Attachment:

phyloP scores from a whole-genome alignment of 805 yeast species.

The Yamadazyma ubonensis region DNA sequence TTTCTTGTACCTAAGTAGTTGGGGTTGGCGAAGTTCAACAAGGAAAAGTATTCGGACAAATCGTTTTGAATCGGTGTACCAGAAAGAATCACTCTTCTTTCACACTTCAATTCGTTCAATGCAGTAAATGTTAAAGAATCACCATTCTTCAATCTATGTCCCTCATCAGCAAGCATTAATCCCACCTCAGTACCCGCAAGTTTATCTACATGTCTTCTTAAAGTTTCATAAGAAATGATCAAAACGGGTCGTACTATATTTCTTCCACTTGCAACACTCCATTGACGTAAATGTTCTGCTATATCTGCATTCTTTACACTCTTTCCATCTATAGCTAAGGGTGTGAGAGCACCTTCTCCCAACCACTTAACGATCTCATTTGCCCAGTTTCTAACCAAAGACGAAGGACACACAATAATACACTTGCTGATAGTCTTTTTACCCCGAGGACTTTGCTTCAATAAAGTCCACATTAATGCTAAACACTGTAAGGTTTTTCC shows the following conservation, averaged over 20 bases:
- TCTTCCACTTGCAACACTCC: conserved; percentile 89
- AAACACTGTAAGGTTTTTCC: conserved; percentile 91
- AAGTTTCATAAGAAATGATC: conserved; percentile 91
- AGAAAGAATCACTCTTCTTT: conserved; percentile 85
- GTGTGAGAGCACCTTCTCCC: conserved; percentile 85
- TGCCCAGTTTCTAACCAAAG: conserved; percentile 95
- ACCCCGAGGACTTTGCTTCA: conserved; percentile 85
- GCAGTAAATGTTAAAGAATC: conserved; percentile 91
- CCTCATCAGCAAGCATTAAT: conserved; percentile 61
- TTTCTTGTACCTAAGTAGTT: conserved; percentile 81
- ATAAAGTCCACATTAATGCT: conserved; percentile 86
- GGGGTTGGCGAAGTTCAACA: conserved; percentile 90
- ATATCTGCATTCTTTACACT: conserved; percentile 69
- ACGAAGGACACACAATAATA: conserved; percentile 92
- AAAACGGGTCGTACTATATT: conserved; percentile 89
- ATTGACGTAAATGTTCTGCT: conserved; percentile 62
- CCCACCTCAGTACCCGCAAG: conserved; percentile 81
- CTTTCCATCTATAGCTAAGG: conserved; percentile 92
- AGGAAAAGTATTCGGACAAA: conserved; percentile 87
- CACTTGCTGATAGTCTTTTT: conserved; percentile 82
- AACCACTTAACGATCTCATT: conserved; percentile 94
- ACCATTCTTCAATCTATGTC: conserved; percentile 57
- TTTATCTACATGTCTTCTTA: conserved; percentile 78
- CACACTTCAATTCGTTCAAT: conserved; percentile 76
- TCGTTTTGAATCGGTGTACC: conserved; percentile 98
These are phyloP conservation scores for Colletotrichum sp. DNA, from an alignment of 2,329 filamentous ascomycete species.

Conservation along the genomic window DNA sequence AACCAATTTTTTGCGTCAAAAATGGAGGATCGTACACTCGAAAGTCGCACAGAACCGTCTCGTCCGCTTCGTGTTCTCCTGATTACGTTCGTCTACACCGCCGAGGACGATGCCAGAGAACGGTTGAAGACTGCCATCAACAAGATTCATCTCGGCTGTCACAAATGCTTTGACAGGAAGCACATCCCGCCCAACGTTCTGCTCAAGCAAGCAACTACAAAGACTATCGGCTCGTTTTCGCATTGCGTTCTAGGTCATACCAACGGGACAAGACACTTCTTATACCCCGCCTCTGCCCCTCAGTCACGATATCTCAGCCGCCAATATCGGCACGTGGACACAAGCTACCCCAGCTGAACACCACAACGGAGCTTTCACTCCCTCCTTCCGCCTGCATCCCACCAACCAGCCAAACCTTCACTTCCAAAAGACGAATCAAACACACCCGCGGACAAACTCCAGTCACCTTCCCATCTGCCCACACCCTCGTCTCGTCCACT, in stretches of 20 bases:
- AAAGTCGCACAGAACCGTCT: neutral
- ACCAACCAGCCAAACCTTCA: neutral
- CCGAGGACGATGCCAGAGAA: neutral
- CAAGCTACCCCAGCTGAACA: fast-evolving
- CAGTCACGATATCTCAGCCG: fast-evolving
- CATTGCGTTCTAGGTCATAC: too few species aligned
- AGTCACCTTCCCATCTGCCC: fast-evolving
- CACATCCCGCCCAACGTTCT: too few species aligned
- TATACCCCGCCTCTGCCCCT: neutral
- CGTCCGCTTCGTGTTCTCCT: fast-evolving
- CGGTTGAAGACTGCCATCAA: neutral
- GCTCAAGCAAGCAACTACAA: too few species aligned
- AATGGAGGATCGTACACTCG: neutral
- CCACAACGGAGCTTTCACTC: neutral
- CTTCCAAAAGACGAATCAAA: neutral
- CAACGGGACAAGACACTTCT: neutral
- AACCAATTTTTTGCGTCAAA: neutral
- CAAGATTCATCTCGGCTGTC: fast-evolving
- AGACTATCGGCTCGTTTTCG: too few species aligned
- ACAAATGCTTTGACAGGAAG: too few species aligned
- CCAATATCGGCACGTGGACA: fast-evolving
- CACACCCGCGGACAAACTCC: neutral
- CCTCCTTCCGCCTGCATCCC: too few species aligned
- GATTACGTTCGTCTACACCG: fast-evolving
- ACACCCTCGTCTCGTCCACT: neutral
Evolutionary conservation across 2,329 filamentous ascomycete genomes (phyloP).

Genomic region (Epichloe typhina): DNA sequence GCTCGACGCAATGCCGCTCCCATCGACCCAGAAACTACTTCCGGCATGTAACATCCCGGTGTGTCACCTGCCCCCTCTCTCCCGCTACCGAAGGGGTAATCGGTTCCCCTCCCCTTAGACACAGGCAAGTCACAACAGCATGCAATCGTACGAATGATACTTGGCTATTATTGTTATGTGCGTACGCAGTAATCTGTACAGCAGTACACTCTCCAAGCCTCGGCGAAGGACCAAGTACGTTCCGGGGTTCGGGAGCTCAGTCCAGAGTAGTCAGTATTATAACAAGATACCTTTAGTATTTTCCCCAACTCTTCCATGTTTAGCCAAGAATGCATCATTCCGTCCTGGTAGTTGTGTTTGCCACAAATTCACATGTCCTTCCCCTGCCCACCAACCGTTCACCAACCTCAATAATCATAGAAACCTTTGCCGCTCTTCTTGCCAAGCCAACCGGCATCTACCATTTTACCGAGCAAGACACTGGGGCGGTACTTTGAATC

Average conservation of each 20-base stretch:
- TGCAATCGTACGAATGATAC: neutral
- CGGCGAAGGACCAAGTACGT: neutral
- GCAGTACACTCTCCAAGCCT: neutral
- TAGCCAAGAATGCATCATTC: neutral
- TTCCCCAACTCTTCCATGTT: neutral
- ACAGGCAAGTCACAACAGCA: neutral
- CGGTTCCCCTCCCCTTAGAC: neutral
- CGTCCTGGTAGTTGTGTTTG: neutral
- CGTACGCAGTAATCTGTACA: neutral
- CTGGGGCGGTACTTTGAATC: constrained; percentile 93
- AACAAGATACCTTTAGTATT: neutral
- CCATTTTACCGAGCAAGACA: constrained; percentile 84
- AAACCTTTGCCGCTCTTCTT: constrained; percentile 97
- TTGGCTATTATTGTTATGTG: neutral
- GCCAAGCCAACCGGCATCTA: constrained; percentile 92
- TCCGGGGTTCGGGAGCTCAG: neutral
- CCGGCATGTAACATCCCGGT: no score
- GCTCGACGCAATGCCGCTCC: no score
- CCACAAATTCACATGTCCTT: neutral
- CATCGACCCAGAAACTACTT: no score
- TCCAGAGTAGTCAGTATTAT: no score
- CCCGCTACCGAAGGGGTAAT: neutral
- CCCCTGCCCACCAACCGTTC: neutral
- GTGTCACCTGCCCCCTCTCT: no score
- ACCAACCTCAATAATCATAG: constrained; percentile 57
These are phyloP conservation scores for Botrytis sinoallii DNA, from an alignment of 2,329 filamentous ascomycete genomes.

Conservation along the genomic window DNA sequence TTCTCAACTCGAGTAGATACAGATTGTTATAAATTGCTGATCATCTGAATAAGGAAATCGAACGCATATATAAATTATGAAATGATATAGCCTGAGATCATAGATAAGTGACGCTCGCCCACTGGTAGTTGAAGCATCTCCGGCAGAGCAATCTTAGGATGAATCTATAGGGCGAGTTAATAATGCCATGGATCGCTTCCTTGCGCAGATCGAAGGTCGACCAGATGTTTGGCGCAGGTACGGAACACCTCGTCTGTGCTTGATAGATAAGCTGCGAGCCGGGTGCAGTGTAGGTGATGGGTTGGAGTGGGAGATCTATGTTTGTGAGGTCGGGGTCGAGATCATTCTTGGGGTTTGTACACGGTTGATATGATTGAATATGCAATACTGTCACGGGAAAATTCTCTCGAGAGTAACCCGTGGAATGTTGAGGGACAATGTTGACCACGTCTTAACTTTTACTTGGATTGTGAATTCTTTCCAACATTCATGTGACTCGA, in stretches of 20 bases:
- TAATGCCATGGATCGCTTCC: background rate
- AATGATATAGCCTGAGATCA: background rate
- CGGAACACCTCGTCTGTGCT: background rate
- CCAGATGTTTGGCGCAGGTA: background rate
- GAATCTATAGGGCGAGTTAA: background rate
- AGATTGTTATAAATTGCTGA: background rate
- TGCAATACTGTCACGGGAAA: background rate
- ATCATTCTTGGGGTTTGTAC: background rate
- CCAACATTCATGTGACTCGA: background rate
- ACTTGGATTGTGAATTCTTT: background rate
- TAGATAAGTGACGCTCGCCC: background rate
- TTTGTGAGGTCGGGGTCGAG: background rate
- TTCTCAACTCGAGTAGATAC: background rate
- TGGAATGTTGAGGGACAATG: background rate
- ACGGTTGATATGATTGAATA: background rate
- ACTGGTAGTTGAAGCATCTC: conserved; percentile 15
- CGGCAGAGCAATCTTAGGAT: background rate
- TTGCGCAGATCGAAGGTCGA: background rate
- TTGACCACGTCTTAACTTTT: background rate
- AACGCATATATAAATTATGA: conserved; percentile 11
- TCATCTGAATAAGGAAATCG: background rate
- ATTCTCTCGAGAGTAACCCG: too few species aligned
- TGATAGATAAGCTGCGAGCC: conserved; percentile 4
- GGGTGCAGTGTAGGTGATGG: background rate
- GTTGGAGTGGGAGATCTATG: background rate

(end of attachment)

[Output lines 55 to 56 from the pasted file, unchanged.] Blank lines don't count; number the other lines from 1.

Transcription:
Evolutionary conservation across 2,329 filamentous ascomycete genomes (phyloP).

Genomic region (Epichloe typhina): DNA sequence GCTCGACGCAATGCCGCTCCCATCGACCCAGAAACTACTTCCGGCATGTAACATCCCGGTGTGTCACCTGCCCCCTCTCTCCCGCTACCGAAGGGGTAATCGGTTCCCCTCCCCTTAGACACAGGCAAGTCACAACAGCATGCAATCGTACGAATGATACTTGGCTATTATTGTTATGTGCGTACGCAGTAATCTGTACAGCAGTACACTCTCCAAGCCTCGGCGAAGGACCAAGTACGTTCCGGGGTTCGGGAGCTCAGTCCAGAGTAGTCAGTATTATAACAAGATACCTTTAGTATTTTCCCCAACTCTTCCATGTTTAGCCAAGAATGCATCATTCCGTCCTGGTAGTTGTGTTTGCCACAAATTCACATGTCCTTCCCCTGCCCACCAACCGTTCACCAACCTCAATAATCATAGAAACCTTTGCCGCTCTTCTTGCCAAGCCAACCGGCATCTACCATTTTACCGAGCAAGACACTGGGGCGGTACTTTGAATC